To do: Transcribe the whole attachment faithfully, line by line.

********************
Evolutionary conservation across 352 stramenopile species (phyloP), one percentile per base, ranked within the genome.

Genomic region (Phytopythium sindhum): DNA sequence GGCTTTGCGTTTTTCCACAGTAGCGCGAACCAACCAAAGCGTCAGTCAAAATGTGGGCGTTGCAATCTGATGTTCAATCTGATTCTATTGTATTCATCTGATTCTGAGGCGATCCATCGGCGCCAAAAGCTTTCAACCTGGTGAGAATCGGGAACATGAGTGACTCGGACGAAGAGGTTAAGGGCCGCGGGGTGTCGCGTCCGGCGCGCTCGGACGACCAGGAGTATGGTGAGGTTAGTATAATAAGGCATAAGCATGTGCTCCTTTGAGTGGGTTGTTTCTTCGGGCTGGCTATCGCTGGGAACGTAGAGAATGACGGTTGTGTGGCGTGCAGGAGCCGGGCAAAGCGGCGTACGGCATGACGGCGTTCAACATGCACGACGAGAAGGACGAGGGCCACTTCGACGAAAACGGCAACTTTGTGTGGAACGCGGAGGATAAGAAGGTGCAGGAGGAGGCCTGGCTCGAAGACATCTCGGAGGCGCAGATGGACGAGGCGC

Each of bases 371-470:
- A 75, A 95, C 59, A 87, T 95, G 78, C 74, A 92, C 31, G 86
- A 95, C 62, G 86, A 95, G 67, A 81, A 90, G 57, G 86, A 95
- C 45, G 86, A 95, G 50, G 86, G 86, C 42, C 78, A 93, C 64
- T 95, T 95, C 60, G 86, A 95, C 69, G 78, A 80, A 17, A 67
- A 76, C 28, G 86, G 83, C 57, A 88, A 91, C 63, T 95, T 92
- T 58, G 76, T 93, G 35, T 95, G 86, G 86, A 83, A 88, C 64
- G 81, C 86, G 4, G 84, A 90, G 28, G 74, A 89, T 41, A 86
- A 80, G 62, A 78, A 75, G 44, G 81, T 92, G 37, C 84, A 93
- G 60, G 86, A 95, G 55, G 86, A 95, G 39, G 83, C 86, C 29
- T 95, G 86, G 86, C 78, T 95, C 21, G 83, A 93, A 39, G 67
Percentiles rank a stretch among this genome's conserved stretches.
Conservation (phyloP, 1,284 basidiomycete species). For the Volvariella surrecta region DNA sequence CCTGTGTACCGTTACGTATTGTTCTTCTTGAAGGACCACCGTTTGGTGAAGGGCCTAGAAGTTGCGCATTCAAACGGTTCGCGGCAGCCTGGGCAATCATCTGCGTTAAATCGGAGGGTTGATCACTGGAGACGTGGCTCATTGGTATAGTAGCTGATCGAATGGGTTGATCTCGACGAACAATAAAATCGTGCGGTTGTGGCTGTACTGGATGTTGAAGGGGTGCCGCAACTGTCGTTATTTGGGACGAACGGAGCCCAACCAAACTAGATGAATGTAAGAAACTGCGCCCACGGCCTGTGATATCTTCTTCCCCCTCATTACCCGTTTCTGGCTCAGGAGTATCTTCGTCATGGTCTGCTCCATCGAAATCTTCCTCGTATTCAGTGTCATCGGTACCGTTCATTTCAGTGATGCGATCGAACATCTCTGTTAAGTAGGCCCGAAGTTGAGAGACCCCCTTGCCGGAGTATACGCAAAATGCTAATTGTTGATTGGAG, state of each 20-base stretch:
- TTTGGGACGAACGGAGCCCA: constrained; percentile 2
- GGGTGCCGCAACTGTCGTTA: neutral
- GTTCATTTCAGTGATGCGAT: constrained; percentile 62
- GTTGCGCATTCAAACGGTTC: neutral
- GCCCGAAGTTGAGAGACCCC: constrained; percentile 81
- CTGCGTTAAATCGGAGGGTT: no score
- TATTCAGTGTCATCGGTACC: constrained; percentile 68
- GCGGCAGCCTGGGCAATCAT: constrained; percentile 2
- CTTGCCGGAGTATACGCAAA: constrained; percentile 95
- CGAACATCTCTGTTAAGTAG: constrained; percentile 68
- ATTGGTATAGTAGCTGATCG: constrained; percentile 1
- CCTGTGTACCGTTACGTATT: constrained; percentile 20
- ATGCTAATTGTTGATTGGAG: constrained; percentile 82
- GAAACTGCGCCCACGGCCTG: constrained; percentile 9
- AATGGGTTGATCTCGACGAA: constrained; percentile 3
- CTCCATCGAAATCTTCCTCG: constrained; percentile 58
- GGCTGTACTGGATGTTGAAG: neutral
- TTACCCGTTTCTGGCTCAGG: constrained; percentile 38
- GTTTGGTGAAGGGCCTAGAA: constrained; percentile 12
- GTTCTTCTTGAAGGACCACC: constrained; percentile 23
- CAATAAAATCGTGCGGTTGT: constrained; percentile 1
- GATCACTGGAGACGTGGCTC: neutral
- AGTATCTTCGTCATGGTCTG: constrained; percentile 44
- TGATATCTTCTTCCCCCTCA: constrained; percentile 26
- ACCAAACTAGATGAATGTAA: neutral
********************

Evolutionary conservation across 352 stramenopile species (phyloP), one percentile per base, ranked within the genome.

Genomic region (Phytopythium sindhum): DNA sequence GGCTTTGCGTTTTTCCACAGTAGCGCGAACCAACCAAAGCGTCAGTCAAAATGTGGGCGTTGCAATCTGATGTTCAATCTGATTCTATTGTATTCATCTGATTCTGAGGCGATCCATCGGCGCCAAAAGCTTTCAACCTGGTGAGAATCGGGAACATGAGTGACTCGGACGAAGAGGTTAAGGGCCGCGGGGTGTCGCGTCCGGCGCGCTCGGACGACCAGGAGTATGGTGAGGTTAGTATAATAAGGCATAAGCATGTGCTCCTTTGAGTGGGTTGTTTCTTCGGGCTGGCTATCGCTGGGAACGTAGAGAATGACGGTTGTGTGGCGTGCAGGAGCCGGGCAAAGCGGCGTACGGCATGACGGCGTTCAACATGCACGACGAGAAGGACGAGGGCCACTTCGACGAAAACGGCAACTTTGTGTGGAACGCGGAGGATAAGAAGGTGCAGGAGGAGGCCTGGCTCGAAGACATCTCGGAGGCGCAGATGGACGAGGCGC

Each of bases 371-470:
- A 75, A 95, C 59, A 87, T 95, G 78, C 74, A 92, C 31, G 86
- A 95, C 62, G 86, A 95, G 67, A 81, A 90, G 57, G 86, A 95
- C 45, G 86, A 95, G 50, G 86, G 86, C 42, C 78, A 93, C 64
- T 95, T 95, C 60, G 86, A 95, C 69, G 78, A 80, A 17, A 67
- A 76, C 28, G 86, G 83, C 57, A 88, A 91, C 63, T 95, T 92
- T 58, G 76, T 93, G 35, T 95, G 86, G 86, A 83, A 88, C 64
- G 81, C 86, G 4, G 84, A 90, G 28, G 74, A 89, T 41, A 86
- A 80, G 62, A 78, A 75, G 44, G 81, T 92, G 37, C 84, A 93
- G 60, G 86, A 95, G 55, G 86, A 95, G 39, G 83, C 86, C 29
- T 95, G 86, G 86, C 78, T 95, C 21, G 83, A 93, A 39, G 67
Percentiles rank a stretch among this genome's conserved stretches.
Conservation (phyloP, 1,284 basidiomycete species). For the Volvariella surrecta region DNA sequence CCTGTGTACCGTTACGTATTGTTCTTCTTGAAGGACCACCGTTTGGTGAAGGGCCTAGAAGTTGCGCATTCAAACGGTTCGCGGCAGCCTGGGCAATCATCTGCGTTAAATCGGAGGGTTGATCACTGGAGACGTGGCTCATTGGTATAGTAGCTGATCGAATGGGTTGATCTCGACGAACAATAAAATCGTGCGGTTGTGGCTGTACTGGATGTTGAAGGGGTGCCGCAACTGTCGTTATTTGGGACGAACGGAGCCCAACCAAACTAGATGAATGTAAGAAACTGCGCCCACGGCCTGTGATATCTTCTTCCCCCTCATTACCCGTTTCTGGCTCAGGAGTATCTTCGTCATGGTCTGCTCCATCGAAATCTTCCTCGTATTCAGTGTCATCGGTACCGTTCATTTCAGTGATGCGATCGAACATCTCTGTTAAGTAGGCCCGAAGTTGAGAGACCCCCTTGCCGGAGTATACGCAAAATGCTAATTGTTGATTGGAG, state of each 20-base stretch:
- TTTGGGACGAACGGAGCCCA: constrained; percentile 2
- GGGTGCCGCAACTGTCGTTA: neutral
- GTTCATTTCAGTGATGCGAT: constrained; percentile 62
- GTTGCGCATTCAAACGGTTC: neutral
- GCCCGAAGTTGAGAGACCCC: constrained; percentile 81
- CTGCGTTAAATCGGAGGGTT: no score
- TATTCAGTGTCATCGGTACC: constrained; percentile 68
- GCGGCAGCCTGGGCAATCAT: constrained; percentile 2
- CTTGCCGGAGTATACGCAAA: constrained; percentile 95
- CGAACATCTCTGTTAAGTAG: constrained; percentile 68
- ATTGGTATAGTAGCTGATCG: constrained; percentile 1
- CCTGTGTACCGTTACGTATT: constrained; percentile 20
- ATGCTAATTGTTGATTGGAG: constrained; percentile 82
- GAAACTGCGCCCACGGCCTG: constrained; percentile 9
- AATGGGTTGATCTCGACGAA: constrained; percentile 3
- CTCCATCGAAATCTTCCTCG: constrained; percentile 58
- GGCTGTACTGGATGTTGAAG: neutral
- TTACCCGTTTCTGGCTCAGG: constrained; percentile 38
- GTTTGGTGAAGGGCCTAGAA: constrained; percentile 12
- GTTCTTCTTGAAGGACCACC: constrained; percentile 23
- CAATAAAATCGTGCGGTTGT: constrained; percentile 1
- GATCACTGGAGACGTGGCTC: neutral
- AGTATCTTCGTCATGGTCTG: constrained; percentile 44
- TGATATCTTCTTCCCCCTCA: constrained; percentile 26
- ACCAAACTAGATGAATGTAA: neutral